No. 2-3C≦150 Pa350°C.1 hr.200° C.
No. 2-4D≦150 Pa350°C.1 hr.200° C.
No. 2-5E≦150 Pa350°C.1 hr.200° C.
No. 2-6F≦150 Pa350°C.1 hr.200° C.
No. 2-7G≦150 Pa350°C.1 hr.200° C.
No. 2-8A≦150 Pa400°C.1 hr.200° C.
No. 2-9B≦150 Pa400°C.1 hr.200° C.
No. 2-10C≦150 Pa400°C.1 hr.200° C.
No. 2-11D≦150 Pa400°C.1 hr.200° C.
No. 2-12E≦150 Pa400°C.1 hr.200° C.
No. 2-13F≦150 Pa400°C.1 hr.200° C.
No. 2-14G≦150 Pa400°C.1 hr.200° C.
No. 2-15Aatmospheric1000°C.1 hr.600° C.
No. 2-16Batmospheric1000°C.1 hr.600° C.
No. 2-17Catmospheric1000°C.1 hr.600° C.
No. 2-18Datmospheric1000°C.1 hr.600° C.
No. 2-19Eatmospheric1000°C.1 hr.600° C.
No. 2-20Fatmospheric1000°C.1 hr.600° C.
No. 2-21Gatmospheric1000°C.1 hr.600° C.

For Calcined products No. 2-1 through No. 21, the calcium (Ca) content, magnesium content (Mg), whole hydroxyl group (OH) content, carbon dioxide (CO2) content, BET specific surface area, and resistance to deformation under load were determined by the below-stated methods.

The Ca content, Mg content, a weight ratio of the magnesium content to a total of the calcium content and magnesium content [Mg/(Ca+Mg)] are set forth in Table 2-3. The BET specific surface area and resistance to deformation under load are set forth in Table 2-4.

1) Determination of Ca Content

The whole calcium oxide content is determined according to JIS-R-9011 (1933) “Chemical Analysis of Lime, 6.7.1 (Quantitative Analysis of Calcium Oxide)”, and the Ca content is calculated using the following equation:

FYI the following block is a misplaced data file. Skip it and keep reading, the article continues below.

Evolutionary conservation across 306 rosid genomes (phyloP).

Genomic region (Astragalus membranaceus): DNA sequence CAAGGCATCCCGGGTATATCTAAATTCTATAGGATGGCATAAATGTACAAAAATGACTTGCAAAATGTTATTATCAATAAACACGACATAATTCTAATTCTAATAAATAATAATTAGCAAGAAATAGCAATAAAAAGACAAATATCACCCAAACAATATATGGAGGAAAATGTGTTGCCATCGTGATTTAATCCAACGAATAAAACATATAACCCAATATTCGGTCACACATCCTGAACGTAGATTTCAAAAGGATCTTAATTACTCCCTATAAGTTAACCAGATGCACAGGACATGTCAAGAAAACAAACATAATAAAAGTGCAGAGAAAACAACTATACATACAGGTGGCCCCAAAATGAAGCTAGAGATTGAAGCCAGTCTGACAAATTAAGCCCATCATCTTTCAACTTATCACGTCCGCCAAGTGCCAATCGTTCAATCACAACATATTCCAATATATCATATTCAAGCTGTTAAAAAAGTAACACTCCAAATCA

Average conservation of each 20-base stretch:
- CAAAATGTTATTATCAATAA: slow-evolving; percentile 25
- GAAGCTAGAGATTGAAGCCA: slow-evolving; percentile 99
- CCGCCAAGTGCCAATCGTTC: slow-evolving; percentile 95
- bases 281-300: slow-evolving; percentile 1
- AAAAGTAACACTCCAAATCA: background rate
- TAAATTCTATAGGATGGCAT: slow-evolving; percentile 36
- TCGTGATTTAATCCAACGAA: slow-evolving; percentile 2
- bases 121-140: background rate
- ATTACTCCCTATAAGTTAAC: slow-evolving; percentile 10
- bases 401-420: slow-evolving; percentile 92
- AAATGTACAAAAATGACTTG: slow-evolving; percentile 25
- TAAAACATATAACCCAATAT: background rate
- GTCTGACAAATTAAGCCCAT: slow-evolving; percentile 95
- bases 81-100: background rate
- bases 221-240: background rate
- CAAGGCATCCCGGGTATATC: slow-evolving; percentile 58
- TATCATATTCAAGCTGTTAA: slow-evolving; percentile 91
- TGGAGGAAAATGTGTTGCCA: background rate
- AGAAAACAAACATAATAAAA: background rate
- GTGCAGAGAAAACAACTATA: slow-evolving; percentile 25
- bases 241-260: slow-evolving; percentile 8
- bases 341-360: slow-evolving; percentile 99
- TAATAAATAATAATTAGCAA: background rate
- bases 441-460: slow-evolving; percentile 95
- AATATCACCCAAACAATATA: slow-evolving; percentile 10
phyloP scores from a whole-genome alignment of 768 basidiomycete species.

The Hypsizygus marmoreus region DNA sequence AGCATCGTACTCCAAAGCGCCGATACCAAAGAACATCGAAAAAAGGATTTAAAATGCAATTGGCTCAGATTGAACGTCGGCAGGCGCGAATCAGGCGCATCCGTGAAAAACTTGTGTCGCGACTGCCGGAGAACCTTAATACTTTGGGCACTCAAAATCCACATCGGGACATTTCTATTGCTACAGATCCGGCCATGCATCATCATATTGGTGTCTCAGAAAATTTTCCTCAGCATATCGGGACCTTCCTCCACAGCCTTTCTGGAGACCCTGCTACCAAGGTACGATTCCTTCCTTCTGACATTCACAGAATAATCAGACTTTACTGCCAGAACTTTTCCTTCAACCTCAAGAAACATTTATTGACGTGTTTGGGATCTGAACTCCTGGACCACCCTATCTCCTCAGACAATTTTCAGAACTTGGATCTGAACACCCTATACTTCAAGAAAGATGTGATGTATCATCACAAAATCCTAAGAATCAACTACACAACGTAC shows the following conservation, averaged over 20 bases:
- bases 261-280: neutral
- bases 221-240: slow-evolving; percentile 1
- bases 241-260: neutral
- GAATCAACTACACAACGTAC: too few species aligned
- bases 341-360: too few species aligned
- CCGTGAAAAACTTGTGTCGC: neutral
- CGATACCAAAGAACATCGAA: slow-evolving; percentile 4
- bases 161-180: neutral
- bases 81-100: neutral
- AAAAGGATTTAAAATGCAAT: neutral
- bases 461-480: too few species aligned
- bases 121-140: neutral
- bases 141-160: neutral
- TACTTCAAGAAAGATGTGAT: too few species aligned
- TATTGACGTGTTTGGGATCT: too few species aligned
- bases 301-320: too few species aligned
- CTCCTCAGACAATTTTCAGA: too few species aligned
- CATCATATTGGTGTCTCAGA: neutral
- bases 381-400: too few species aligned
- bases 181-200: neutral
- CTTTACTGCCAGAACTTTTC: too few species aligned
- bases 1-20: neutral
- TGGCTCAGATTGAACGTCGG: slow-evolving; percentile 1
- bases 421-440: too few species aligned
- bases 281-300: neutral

Ca content (wt. %)=Whole calcium oxide content (wt. %)×[(Atomic weight of calcium)/(Molecular weight of calcium oxide]

2) Determination of Mg Content

The magnesium oxide content is determined according to JIS-R-9011 (1933) “Chemical Analysis of Lime, 6.8 (Quantitative Analysis of Magnesium Oxide)”, and the Mg content is calculated using the following equation:


Mg content (wt. %)=Magnesium oxide content (wt. %)×[(Atomic weight of magnesium)/(Molecular weight of magnesium oxide]

3) Determination of CO2 Content

The CO2 content is determined according to JIS-R-9011 (1933) “Chemical Analysis of Lime, 6.11 (Quantitative Analysis of Carbon Dioxide)”

4) Determination of OH Content

Each of the contained water, ignition loss and whole carbon dioxide content is determined, and the OH content is calculated by the following equation:


OH content (wt. %)=[Ignition loss (wt. %)−Amount of contained water (wt. %)−Whole carbon dioxide content (wt. %)]×[(Molecular weight of OH)/(Molecular weight of water)]

The contained water, ignition loss and whole carbon dioxide content are determined in the following manners:

Amount of contained water (wt. %): determined by means of a Kett moisture content meter.

Ignition loss (wt. %): determined according to JIS-R-9011 (1933) “Chemical Analysis of Lime, 6.1 (Quantitative Analysis of Ignition Loss)”.